George Packer (who’s book, The Assassin’s Gate, is the next non-fiction book in the stack on my bedside table) has a nice piece over at Lapham’s Quarterly.  Packer’s primary concern in that article is rightly with the plight of those living in Dickensian conditions outside the confines of Western modernity, but given that he’s taken Western literature as a starting point for that discussion, I don’t think it would be in horribly bad taste to tie in some of what he’s written there with what I wrote about literary criticism earlier today.

In particular, I was struck by the claim made by Somerset, the young Burmese man from Packer’s first paragraph:

Neither a British nor American young man living in the twenty-first century can understand a Dickens as well as I can. I am living in a Dickens atmosphere. Our country is at least one or two centuries behind the Western world. My neighborhood—bleak, poor, with small domestic industries, children playing on the street, the parents are fighting with each other, some are with great debt, everyone is dirty. That is Dickens. In that Dickens atmosphere I grew up. I am more equipped to understand Dickens than modern novels. I don’t know what is air conditioning, what is subway, what is fingerprint exam.

That may not be entirely true — Somerset probably doesn’t imagine that there are American children eking an existence straight out of Hard Times, like those in Jonathan Kozol’s Savage Inequalities — but in the main I think we can grant that he has some direct insight into 19th century literature that most Americans and Eastern Europeans simply don’t.  Granting that, I have a point to make and a question to ask.

The point is simply that, though Packer’s intent may have been to illuminate the lives of modern people, his article also serves as one means of closing the gap in the literary circuit that was opened, in part, by the very books he mentions.  Packer notes that,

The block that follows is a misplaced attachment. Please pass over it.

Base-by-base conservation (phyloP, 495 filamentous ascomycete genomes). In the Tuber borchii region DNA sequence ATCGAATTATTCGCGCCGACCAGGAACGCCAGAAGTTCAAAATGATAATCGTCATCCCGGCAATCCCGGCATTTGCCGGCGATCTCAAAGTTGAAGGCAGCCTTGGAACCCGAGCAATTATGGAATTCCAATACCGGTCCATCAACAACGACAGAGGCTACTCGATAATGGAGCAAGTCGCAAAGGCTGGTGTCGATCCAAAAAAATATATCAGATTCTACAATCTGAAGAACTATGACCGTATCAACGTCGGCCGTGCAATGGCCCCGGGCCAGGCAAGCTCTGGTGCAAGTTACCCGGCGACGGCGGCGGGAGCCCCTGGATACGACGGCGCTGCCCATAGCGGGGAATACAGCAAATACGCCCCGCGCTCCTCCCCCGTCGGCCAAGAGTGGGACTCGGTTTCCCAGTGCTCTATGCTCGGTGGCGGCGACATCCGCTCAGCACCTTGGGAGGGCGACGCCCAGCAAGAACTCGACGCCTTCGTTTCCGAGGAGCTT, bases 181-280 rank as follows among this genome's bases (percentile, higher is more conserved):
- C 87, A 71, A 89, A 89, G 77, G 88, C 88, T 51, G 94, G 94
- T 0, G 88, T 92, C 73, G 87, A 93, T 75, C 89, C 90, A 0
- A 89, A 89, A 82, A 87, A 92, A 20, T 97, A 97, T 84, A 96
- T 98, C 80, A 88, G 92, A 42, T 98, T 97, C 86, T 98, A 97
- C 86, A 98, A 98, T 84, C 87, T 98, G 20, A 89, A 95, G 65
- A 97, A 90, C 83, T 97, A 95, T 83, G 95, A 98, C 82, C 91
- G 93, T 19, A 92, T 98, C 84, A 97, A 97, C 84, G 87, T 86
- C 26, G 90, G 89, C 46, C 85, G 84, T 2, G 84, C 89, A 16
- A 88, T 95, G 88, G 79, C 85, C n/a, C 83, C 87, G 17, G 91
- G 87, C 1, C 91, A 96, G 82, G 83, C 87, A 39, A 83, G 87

The special power of the late-nineteenth-century novel comes from the proximity of acute sentience and overwhelming circumstance. Its moral atmosphere depends on characters whose awareness and ambition are too large for the social order (described with relentless detail) into which fate has thrown them. They are painfully conscious of the contours of their society, the dominance of money, the price of transgression, the place on the scale of rank and clout of everyone they encounter.

He might also have added that books like Bleak House and Upton Sinclair’s The Jungle added immeasurably to that moral consciousness.  Without the cumulative outcry they helped to raise, it’s doubtful whether or not we’d have made the progress we have.  It is, in part, because of the books of a Zola, Dickens, Balzac and their peers that many of us have lost touch with the conditions that made them so urgent.  That’s less an irony than it is a triumph, albeit a partial one, as “Dickens in Lagos” illustrates.